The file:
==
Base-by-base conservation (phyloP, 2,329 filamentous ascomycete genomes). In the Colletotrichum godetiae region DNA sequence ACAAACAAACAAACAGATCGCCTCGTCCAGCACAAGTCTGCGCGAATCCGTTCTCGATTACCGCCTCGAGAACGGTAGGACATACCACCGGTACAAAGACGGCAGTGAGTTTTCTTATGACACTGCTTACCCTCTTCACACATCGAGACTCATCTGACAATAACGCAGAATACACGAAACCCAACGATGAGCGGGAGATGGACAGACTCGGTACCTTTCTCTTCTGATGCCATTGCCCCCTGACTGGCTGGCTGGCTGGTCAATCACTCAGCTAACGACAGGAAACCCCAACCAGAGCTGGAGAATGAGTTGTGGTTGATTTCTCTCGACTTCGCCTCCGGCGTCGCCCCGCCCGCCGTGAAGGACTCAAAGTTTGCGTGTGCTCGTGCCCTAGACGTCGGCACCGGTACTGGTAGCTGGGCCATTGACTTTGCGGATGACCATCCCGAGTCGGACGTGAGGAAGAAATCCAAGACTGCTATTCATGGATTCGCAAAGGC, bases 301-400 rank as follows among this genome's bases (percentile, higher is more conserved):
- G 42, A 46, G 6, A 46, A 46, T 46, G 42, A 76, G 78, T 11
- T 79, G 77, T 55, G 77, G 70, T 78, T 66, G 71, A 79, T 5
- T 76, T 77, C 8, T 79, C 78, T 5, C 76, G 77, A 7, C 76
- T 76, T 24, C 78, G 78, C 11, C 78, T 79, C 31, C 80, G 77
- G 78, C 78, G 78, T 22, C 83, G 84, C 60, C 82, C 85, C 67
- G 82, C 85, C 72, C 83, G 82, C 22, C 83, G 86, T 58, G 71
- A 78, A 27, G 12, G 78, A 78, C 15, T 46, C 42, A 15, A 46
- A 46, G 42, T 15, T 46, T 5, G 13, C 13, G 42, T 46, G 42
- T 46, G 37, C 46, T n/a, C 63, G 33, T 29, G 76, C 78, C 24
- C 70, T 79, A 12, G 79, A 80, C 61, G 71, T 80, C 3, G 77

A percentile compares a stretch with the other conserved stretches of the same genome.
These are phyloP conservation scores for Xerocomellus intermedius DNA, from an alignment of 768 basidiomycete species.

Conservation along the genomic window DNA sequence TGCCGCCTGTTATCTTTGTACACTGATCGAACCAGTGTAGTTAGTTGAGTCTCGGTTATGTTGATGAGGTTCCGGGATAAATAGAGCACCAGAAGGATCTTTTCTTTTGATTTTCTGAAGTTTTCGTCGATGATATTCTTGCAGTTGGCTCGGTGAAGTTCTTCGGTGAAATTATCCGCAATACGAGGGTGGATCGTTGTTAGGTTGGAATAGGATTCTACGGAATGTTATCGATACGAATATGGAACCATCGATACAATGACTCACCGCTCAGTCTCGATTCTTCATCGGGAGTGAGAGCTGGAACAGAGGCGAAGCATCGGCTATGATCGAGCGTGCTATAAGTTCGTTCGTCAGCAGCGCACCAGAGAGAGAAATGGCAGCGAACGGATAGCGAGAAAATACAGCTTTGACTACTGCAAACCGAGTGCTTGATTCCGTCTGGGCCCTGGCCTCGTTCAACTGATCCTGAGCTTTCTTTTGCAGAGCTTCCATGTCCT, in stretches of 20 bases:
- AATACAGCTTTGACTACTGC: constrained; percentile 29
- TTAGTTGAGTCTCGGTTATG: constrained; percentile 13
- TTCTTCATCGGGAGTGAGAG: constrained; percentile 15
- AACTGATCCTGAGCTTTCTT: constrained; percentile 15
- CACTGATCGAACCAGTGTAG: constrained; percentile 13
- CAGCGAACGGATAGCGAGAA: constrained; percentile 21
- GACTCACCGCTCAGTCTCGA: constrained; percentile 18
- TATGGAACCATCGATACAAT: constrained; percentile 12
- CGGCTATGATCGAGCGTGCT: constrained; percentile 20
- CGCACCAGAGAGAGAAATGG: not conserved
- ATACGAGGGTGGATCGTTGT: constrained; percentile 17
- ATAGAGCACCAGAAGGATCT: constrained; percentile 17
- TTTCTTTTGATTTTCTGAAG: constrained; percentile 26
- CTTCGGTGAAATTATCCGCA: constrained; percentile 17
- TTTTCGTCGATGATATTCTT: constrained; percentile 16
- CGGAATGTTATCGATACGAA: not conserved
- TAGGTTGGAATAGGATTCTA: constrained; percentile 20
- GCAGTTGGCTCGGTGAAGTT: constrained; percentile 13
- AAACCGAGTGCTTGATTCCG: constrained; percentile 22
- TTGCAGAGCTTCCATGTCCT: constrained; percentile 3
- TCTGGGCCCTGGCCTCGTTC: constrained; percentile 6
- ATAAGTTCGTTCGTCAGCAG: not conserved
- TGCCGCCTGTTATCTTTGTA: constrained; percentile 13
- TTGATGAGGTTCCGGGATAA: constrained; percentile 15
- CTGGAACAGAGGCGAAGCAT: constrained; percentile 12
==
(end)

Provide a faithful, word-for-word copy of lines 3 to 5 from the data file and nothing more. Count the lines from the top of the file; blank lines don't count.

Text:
- T 79, G 77, T 55, G 77, G 70, T 78, T 66, G 71, A 79, T 5
- T 76, T 77, C 8, T 79, C 78, T 5, C 76, G 77, A 7, C 76
- T 76, T 24, C 78, G 78, C 11, C 78, T 79, C 31, C 80, G 77